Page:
High-Performance Sports Brakes vs Regular Brakes

Brakes are the most safety critical part of any moving vehicle and in the case of cars and motorcycles quite often when brakes are used in anger, standard is just not good enough. The sport street use or track day and race use of motor vehicles and motorcycles has led to a need for higher performance brakes such as disc brake pads and brake rotors or discs.

So what does high performance mean and how do we measure this performance? Brake pads which are made of blends of petro chemical resins and other ingredients are made to a budget by car builders and are one of the first thing to be changed on a vehicles brakes when users are involved in sport or race use. A high performance brake pad will be one which has good friction level and pedal feel on first application and can hold this level of performance throughout the whole braking cycles. Brakes must not “Fade” or fall on in performance under the heat of braking. Not only must high performance brakes work effectively under heat and load they must have good durability. Additives such a copper or coke is blended into pads used on high performance brake systems to enhance durability.

Brake fluids are also tested in high performance brakes and because most fluids are hygroscopic meaning they absorb moisture a higher specification fluid is needed and even that will need regular changing and flushing to keep brakes up to par with the target usage.

Finally the brake rotors themselves must be of a decent quality G3000 Grey iron or better and if possible made from virgin alloy ingot rather than reprocessed irons which are common in 99% of aftermarket brakes. Years ago rotor castings used for automobile brakes were annealed or atmosphere aged to allow the castings to settle after being made. No longer does this happen due to cost restraints on brakes particularly by car builders and so the duty of care falls upon the brake pad to work effectively but not to cause damage to the brake rotor by overheat.

By virtue of the physics involved, brakes work by exchanging kinetic energy or momentum into one of three other energy forms, these being heat light or sound. There are no others. Therefore as it is desirous not to have immense noise from brakes and light would only be obtained by massive over heating of the brake rotor, heat is the method by which the energy exchange in brakes occurs.

This means that brakes can glow orange in high performance use, pads can overheat and fade and rotors could even develop cracks if the brake system is not designed correctly.

In automobile applications cooling of the components within the brakes is usually aided by the ducting of cool air which involves scoops in the front vehicles body work directing cool air as the car is driven onto the brake components. This can reduce overheating of the brakes by 30-40% and prevent calliper seal damage as well as rotor over heat and pad fade.’

How to Upgrade Regular Brakes to High-Performance Brakes

Typical OEM brakes are designed for cars with standard engines, performing routine tasks: the morning and evening commute, grocery shopping, driving the kids to soccer practice, etc.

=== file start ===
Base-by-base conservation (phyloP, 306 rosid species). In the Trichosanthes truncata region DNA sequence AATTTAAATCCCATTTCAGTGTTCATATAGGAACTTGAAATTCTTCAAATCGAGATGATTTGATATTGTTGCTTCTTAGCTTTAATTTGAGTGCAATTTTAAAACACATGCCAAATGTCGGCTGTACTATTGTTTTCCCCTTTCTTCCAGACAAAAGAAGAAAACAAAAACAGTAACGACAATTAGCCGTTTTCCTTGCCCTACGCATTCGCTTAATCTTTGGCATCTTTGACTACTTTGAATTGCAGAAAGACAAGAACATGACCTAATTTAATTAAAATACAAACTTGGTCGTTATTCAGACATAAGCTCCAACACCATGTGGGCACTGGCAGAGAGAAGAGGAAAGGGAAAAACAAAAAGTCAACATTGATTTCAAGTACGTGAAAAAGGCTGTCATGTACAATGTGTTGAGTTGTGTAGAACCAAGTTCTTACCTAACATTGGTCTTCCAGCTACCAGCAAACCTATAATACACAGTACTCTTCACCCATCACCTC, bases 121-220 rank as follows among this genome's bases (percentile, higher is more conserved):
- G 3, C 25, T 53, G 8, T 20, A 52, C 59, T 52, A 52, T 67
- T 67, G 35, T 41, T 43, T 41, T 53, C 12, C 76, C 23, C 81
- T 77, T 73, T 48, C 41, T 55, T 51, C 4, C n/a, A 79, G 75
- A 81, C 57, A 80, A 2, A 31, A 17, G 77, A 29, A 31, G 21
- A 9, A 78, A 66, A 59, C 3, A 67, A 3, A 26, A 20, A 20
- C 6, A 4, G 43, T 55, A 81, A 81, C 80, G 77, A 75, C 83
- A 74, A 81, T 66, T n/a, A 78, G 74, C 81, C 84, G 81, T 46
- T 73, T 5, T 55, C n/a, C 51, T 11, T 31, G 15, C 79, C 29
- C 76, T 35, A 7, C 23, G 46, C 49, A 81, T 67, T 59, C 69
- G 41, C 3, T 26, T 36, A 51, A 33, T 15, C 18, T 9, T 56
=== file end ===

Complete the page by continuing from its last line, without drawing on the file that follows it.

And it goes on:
But if you subject your vehicle to stresses beyond the ordinary, then stock stoppers just won’t do. By “beyond ordinary,” we mean any power upgrades, such as nitrous oxide, turbochargers or superchargers, engine swaps and driving in particularly steep areas. In other words, your OEM brakes can easily become overwhelmed.

If you race, high-performance brakes are a must. Performance brake upgrades are designed to dissipate this heat build-up more efficiently than standard equipment brakes. Let’s look a little closer at each performance brake part.

Car enthusiasts go gaga over braided stainless steel brake lines — the steel-encased Teflon flexes considerably less than ordinary rubber hoses, making for a firmer pedal feel. But controversy surrounds the safety of braided stainless steel hoses, since they can fail if they’re not replaced regularly and protected from debris. If braided stainless steel is in your future, buy from a reputable supplier, and look for lines that come with a polyurethane jacket to prevent chafing.

Two more brake upgrades, cross-drilled rotors and slotted rotors, have made their way from the track to the streets. The purpose of both is to increase airflow over and away from the rotor (also known as the brake disc), with the moving air taking heat away with it.

As always with aftermarket parts, quality and safety are concerns. Many enthusiasts report that drilled and slotted rotors wear out more easily than stock or heavy-duty smooth rotors. The reason could be inferior materials or the fact that holes and slots compromise the structural integrity of the rotor. The perforations or gouges make the metal more inclined to warp or crack under duress.

Brake pads and calipers are another way to upgrade your braking system — and there are plenty of options available. It’s easy to overdo it and spend way more money than you’ll ever use in performance. Suffice to say, you don’t need a full race-spec ensemble, here.

So how do you know which performance brake upgrade is for you? As usual, it depends on the application. For street driving with the occasional spirited driving on curvy back roads, a smooth or slotted rotor with performance pads is more than adequate. For a track-driven car or racecar, a more robust package is desirable. But be warned: racing brake pads can “bite” so aggressively that they quickly wear out your rotors in daily driving. A good place to seek advice on the appropriate upgrade package for your vehicle is an enthusiast Web site or forum.


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